“I have some bad bruising. From my groin to the inside of my legs.” Karin has just undergone an ablation, a type of surgery to manage her symptoms of atrial fibrillation. “I was really suffering from the fact that my heart would start racing. My doctor told me that the ablation could solve these problems. Of course, that is not a guarantee, but there is a chance.” But Karin was not informed properly about the risks of the treatment, such as internal bleeding. And that was not the first time.
Risk of falling
Karin like to be active. Walking, cycling, dancing. Her active lifestyle is associated with certain risks. “Since I started suffering from atrial fibrillation, I have dizzy spells and fall more easily.” This happened to Karin recently. She fell on a pavement, hitting the back of her head. “I had a large swelling on my head, but did not feel dizzy. I decided not to call my GP immediately. After all, it was Friday and the weekend was about to begin. I thought it wasn’t that bad.”
Increased risk of internal bleeding
Over the course of the weekend, Karin became nauseous and suffered dizzy spells. She started to worry. On Monday, she decided to call the GP after all. “My doctor told me that I should have gone straight to A&E on Friday. As I am taking anticoagulants, I have a higher risk of internal bleeding. If I had known that I would definitely have called sooner! Why don’t they mention this sooner?”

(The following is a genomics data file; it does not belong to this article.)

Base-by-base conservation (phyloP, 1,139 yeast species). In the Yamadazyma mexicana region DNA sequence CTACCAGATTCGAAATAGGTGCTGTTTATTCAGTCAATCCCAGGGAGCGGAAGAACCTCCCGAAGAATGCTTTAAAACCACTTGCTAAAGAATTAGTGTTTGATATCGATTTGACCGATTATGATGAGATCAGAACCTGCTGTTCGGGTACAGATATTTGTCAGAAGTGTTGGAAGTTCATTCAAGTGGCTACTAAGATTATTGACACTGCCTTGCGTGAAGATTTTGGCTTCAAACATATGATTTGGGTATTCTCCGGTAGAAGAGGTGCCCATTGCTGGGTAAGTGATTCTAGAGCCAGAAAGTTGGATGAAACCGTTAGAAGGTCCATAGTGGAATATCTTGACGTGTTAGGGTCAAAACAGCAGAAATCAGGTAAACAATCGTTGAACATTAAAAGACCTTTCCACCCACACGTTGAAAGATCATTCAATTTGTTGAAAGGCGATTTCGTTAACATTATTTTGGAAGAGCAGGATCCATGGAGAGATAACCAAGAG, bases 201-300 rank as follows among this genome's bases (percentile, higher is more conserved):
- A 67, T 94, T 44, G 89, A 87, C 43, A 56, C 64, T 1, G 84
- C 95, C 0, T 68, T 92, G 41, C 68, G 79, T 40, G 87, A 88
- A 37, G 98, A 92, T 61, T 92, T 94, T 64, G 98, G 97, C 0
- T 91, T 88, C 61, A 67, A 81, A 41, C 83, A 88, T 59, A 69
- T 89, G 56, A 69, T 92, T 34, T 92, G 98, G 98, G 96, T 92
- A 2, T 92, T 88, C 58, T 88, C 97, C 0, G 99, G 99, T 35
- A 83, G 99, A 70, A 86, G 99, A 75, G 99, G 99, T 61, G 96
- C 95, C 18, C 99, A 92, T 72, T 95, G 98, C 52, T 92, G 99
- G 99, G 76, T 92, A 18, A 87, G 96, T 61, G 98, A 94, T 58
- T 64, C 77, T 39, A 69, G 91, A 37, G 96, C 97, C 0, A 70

Do you know when to ask for medical help for a person who is taking blood thinners?
Obtaining better information
Karin initially knew very little about the risks associated with an ablation and the use of blood thinners – and that there are several types available. “My doctor did not explain to me why he was prescribing this type of medicine specifically. And – to be honest – I didn’t give it much thought during the consultation.” Now Karin writes her questions down before an appointment and she can also ask her doctor questions by telephone. “I have learned not to let the information wash over me. If the decision made by my doctor does not feel right, then I will say so. Good information calms me down.”
Do you recognise this story or do you still have questions about atrial fibrillation? Please contact your doctor.